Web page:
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Table of Contents

Lead Story

Tapping into payments' training goldmine

Ann Train


Industry Update

News Briefs


The payments family album

Dale S. Laszig
DSL Direct LLC

Finding the right high-risk referral partner

Brett Husak
Deft Payment Systems


Street SmartsSM:
Finding profitability in a competitive market

Aaron Nasseh
Finical Inc.

Know your role, not every last detail

Jeff Fortney
Clearent LLC

Chargeback insurance explained

Kevin Mendizabal
Frates Insurance and Risk Management

Company Profile


New Products

Cloud-based platform optimizes route planning, navigation

Route Optimization Solution
Route4Me Inc.


Right your presentation ship


Letter from the editors

Readers Speak

Resource Guide


A Bigger Thing

The Green Sheet Online Edition

June 26, 2017  •  Issue 17:06:02

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Right your presentation ship

What if you make a point to update your industry knowledge regularly, thoroughly research potential prospects, tailor your presentation to suit each prospect's business needs, practice your delivery, show up for appointments on time, dress professionally and act courteously – but you often end up out of breath and without a successful close. What could be going wrong?

One possibility is that you are moving too quickly. You might think the fact that you've tailored you presentation to a particular merchant is enough to keep it from becoming stale. But if you are not pausing long enough to give merchants a chance to respond to what you've said and then answering their questions and concerns with fresh, not canned, responses, you will be driving prospects away instead of drawing them to you.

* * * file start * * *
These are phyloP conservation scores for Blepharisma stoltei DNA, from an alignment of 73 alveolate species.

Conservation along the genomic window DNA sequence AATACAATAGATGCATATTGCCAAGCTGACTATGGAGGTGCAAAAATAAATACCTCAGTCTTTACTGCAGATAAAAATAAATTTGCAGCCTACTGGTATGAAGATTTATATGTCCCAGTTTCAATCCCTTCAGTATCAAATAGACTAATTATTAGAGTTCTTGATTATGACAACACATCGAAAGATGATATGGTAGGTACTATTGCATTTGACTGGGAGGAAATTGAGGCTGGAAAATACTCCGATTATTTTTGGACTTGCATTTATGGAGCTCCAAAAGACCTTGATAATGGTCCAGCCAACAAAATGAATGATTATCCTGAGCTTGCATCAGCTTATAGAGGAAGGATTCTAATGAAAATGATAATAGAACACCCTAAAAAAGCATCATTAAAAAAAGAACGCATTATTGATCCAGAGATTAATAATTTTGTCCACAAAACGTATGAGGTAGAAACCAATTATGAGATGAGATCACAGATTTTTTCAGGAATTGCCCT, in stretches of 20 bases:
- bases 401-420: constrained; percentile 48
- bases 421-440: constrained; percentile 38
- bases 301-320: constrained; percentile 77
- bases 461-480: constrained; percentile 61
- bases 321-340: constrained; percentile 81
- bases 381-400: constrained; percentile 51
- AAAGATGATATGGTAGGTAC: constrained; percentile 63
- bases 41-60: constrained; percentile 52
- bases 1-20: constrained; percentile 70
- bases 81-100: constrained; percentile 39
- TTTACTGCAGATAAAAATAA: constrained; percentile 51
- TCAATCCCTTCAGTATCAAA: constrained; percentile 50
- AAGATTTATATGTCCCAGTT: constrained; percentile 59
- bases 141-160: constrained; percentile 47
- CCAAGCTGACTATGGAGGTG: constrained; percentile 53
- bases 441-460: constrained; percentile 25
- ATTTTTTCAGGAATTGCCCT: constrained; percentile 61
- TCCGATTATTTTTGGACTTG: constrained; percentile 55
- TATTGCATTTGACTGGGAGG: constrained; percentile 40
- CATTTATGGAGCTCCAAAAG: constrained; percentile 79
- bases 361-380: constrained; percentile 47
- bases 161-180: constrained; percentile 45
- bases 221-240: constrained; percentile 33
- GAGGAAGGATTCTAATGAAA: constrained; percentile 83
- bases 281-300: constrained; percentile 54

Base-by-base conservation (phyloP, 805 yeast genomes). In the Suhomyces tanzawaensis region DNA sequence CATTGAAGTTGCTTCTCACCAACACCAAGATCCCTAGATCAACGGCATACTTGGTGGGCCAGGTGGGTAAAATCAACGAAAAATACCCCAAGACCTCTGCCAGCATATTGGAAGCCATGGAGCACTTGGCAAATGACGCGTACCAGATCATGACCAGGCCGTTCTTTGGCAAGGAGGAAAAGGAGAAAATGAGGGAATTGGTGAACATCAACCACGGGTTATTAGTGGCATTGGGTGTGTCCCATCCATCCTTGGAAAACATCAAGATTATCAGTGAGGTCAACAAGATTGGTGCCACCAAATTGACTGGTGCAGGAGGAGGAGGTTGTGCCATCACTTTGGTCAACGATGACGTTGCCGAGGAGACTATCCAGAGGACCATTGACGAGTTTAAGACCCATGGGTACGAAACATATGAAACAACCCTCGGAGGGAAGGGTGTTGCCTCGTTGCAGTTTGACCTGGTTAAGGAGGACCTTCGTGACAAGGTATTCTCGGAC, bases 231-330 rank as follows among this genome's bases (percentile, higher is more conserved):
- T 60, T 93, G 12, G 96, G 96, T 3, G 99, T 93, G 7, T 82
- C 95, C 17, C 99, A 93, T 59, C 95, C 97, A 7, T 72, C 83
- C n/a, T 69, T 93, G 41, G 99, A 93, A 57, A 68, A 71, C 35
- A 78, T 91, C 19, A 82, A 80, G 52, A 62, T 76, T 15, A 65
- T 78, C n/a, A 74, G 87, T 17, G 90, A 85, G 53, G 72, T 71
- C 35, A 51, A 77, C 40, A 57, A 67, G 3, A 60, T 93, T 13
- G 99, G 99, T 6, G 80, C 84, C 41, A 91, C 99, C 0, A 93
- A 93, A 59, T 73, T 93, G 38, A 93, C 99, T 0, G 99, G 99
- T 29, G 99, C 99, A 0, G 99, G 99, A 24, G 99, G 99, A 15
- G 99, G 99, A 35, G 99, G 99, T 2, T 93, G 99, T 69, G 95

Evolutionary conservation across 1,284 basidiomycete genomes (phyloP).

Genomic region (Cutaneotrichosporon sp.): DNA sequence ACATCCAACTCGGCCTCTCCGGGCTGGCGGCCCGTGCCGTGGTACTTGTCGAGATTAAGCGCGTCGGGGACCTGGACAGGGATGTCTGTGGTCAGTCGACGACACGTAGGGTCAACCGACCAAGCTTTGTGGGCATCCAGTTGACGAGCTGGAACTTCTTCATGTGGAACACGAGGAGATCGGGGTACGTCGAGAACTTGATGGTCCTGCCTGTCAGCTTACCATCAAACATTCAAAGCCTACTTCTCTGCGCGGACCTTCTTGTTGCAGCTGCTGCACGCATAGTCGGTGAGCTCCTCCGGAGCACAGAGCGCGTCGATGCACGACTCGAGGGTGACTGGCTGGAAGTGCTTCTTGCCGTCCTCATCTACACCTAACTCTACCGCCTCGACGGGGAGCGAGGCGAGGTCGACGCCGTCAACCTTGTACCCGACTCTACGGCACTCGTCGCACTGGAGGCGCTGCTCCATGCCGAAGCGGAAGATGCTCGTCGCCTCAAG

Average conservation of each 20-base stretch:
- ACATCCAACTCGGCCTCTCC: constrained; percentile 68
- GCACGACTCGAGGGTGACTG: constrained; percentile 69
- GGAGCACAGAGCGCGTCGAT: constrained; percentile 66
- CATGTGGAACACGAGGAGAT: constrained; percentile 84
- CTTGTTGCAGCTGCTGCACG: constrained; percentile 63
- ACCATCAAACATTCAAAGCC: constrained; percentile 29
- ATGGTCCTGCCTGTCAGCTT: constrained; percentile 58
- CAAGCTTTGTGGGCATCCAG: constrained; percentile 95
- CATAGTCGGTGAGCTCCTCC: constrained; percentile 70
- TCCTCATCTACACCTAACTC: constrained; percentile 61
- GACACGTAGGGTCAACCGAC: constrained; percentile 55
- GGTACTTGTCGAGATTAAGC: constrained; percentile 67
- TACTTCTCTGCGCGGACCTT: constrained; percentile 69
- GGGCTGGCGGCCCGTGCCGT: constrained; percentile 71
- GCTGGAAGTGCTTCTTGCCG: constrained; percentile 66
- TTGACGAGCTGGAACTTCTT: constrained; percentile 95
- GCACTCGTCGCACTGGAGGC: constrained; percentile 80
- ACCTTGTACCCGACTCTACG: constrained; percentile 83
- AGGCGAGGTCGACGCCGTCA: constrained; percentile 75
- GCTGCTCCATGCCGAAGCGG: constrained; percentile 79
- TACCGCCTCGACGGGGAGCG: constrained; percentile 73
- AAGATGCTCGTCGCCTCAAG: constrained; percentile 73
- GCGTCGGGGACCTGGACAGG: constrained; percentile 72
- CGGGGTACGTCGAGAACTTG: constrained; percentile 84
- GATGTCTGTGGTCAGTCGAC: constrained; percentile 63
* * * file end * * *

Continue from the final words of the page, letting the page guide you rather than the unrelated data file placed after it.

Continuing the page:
In Good Selling!SM: The Basics, Paul H. Green wrote, "As you know, merchants must be given the time to voice their opinions, to tell you their objections (so you can resolve them), and to work through their buying decision."

Open the sales door

He offered the following tips, suggesting they would help you "close your mouth and open the door to a sale":

Chill out

Unfortunately, when it comes to relaxation, telling yourself to relax will sometimes create the opposite effect. To help prevent that situation, here are six tips offered by Lisa B. Marshall in "6 tips to calm your nerves before speaking," posted on

  1. Stay hydrated (This will prevent your tongue from going dry).
  2. Exercise to stay calm (Even a quick stroll releases endorphins and lessens anxiety).
  3. Try looking at favorite pictures, visualizing pleasant images, or even laughing just before you speak.
  4. Make a physical change to calm down during the speech (Take deep breaths, shift your weight, or look an audience member in the eye).
  5. Embrace the energy (Good stress can help clear the mind, use it to engage the audience).
  6. Be prepared (If you find this difficult, work with a colleague to improve your research and delivery).

Now sail through to your next close.

Notice to readers: These are archived articles. Contact names or information may be out of date. We regret any inconvenience.

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